Jean Boivin the Younger

Jean Boivin the Younger or Jean Boivin de Villeneuve (1 September 1663, Montreuil-l'Argillé – 29 October 1726, Paris) was a French writer, scholar and translator.


Jean was the younger brother of Louis Boivin. After their father died in 1762, Louis made [Jean] came to Paris the following year, and would not share with anyone the care of raising and teaching [Jean]". His teaching method was bizarre but fruitful – he locked his student up in a galetas with a copy of Homer, a dictionary and a grammar and would not let him out until he could explain an agreed number of verses from it in French and Latin.[1]

In 1692, Jean Boivin became garde of the king's library, where he made an important discovery of an ancient 4th or 5th century biblical text in uncial script later that same year, included in a manuscript of the homelies of saint Ephrem. He acquired a scholarly reputation by publishing in Latin texts by the major mathematicians of antiquity and he was made a professor at the Collège royal, where he held the ancient Greek chair from 1706 to 1726. He translated Nicephorus Gregoras and Pierre Pithou, as well as Aristophanes, Homer and Sophocles, and wrote his own Greek poetry. He was elected a member of the Académie royale des inscriptions et belles-lettres in 1705, and of the Académie française in 1721.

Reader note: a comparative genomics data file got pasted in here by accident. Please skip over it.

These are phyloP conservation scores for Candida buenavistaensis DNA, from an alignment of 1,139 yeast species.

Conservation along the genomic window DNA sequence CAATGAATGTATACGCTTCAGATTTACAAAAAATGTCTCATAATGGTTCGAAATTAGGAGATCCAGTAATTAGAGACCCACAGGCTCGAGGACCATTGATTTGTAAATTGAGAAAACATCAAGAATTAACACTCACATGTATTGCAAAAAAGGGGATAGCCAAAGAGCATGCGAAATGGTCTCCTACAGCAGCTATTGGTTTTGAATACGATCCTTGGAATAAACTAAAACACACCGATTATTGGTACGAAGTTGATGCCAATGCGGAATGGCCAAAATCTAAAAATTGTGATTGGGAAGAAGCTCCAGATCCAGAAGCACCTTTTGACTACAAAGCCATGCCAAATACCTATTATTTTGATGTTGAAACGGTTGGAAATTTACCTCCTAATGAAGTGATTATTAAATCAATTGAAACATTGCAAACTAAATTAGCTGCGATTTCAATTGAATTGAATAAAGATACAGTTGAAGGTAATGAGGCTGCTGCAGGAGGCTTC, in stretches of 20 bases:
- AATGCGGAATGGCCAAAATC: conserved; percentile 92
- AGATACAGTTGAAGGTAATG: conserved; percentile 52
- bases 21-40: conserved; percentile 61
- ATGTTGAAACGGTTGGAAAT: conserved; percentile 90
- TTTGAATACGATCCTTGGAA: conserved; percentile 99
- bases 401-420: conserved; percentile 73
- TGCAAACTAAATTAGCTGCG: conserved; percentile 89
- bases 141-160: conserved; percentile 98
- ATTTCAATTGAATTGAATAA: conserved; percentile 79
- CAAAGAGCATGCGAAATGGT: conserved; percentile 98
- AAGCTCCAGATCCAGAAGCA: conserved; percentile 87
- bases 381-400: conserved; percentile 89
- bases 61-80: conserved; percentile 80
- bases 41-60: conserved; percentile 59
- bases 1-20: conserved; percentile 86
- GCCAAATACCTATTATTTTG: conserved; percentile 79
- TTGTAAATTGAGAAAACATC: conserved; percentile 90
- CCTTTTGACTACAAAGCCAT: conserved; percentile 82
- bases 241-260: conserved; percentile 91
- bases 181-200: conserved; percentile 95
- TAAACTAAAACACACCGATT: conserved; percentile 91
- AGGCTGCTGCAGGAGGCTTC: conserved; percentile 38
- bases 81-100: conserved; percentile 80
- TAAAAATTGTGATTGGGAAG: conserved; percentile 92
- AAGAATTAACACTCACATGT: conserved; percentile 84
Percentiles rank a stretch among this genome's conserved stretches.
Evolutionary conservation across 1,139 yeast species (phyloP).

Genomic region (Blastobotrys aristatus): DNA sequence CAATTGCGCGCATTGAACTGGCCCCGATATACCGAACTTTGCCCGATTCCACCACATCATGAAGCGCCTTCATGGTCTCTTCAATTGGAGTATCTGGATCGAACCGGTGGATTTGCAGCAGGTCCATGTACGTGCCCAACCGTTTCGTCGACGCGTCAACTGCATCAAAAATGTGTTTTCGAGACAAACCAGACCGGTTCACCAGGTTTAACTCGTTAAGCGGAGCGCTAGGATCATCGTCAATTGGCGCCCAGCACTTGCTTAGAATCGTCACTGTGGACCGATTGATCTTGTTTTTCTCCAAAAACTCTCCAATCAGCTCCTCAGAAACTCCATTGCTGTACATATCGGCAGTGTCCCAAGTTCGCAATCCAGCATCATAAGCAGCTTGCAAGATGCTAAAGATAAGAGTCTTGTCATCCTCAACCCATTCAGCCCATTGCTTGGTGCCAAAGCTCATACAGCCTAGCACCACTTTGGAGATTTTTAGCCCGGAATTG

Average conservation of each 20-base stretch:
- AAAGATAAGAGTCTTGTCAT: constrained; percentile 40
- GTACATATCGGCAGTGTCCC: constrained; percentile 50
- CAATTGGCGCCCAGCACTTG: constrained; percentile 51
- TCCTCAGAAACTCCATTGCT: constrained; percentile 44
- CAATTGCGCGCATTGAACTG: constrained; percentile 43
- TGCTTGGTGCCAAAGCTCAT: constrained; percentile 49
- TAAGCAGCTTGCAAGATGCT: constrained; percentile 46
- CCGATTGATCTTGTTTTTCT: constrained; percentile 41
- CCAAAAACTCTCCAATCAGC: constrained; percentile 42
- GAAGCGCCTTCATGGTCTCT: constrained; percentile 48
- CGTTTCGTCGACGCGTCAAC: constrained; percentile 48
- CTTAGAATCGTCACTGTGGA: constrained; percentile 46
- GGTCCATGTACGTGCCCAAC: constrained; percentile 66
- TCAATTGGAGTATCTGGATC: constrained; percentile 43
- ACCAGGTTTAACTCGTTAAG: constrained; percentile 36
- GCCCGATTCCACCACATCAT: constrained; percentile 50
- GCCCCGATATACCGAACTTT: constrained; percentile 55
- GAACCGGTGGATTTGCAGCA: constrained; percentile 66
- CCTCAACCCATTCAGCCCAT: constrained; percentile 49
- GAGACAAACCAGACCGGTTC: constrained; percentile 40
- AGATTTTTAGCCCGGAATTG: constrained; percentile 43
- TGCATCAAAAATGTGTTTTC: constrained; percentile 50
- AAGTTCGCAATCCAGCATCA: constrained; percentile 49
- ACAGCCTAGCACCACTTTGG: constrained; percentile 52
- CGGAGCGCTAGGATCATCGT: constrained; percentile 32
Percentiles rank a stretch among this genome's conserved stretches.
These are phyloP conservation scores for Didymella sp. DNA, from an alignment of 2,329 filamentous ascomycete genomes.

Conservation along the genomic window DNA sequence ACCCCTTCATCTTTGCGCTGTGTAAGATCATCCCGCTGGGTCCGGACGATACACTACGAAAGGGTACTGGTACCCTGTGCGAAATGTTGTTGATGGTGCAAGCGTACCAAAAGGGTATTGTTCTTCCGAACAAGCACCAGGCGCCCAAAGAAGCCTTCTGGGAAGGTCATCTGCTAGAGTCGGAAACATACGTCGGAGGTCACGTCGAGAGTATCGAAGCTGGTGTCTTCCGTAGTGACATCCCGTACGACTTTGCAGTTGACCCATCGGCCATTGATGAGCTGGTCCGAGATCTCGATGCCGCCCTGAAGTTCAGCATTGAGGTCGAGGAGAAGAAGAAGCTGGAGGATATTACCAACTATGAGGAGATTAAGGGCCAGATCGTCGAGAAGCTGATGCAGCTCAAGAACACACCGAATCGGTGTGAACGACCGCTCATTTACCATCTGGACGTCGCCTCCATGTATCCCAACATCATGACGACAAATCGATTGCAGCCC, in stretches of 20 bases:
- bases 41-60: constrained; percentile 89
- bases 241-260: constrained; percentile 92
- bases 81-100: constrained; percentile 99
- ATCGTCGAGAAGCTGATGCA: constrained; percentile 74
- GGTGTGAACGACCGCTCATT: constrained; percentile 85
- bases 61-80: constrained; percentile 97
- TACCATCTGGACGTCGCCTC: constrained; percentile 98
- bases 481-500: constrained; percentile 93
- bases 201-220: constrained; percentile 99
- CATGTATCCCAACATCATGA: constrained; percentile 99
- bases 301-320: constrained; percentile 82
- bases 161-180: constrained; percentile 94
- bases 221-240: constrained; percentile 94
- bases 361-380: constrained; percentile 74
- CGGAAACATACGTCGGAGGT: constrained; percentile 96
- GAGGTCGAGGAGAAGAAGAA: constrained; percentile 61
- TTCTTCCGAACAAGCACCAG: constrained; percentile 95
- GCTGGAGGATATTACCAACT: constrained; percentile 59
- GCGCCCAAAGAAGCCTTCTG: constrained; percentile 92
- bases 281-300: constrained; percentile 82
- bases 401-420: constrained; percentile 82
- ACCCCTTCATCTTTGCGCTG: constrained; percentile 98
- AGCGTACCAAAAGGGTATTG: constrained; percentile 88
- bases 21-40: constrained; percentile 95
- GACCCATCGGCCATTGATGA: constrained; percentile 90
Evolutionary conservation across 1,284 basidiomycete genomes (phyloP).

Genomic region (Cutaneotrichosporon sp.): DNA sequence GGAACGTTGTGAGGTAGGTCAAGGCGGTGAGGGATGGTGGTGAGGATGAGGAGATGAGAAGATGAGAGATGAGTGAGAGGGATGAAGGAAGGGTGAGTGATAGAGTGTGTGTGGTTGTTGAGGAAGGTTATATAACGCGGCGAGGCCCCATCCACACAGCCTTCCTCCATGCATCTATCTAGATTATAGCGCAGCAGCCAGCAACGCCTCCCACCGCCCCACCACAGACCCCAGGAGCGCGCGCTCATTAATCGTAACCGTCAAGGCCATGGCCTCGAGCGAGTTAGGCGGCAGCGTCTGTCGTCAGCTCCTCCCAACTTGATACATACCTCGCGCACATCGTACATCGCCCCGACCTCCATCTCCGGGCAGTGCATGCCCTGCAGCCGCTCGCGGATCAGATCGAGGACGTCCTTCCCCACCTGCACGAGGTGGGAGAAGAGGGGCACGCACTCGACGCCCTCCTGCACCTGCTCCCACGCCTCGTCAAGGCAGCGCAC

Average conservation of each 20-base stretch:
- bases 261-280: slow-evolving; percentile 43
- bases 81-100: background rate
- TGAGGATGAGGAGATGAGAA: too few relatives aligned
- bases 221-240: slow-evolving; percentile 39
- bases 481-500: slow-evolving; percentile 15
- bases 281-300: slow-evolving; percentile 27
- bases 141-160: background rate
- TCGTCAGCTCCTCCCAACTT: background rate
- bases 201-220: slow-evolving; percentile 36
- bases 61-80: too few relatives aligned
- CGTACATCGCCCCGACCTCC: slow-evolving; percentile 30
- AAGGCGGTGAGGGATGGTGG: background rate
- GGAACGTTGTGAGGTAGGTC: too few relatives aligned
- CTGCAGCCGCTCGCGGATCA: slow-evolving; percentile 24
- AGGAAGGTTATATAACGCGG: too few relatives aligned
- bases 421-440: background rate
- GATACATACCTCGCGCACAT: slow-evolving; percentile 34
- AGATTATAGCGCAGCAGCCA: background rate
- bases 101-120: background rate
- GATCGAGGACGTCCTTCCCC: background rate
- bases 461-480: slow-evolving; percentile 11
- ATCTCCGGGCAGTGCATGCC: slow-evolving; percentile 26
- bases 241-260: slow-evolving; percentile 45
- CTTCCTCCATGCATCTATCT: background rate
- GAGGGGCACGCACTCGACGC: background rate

1. Tyrtée Tastet, Histoire des quarante fauteuils de l'Académie française depuis la fondation jusqu'à nos jours, 1635–1855, volume III, 1855, p. 219.

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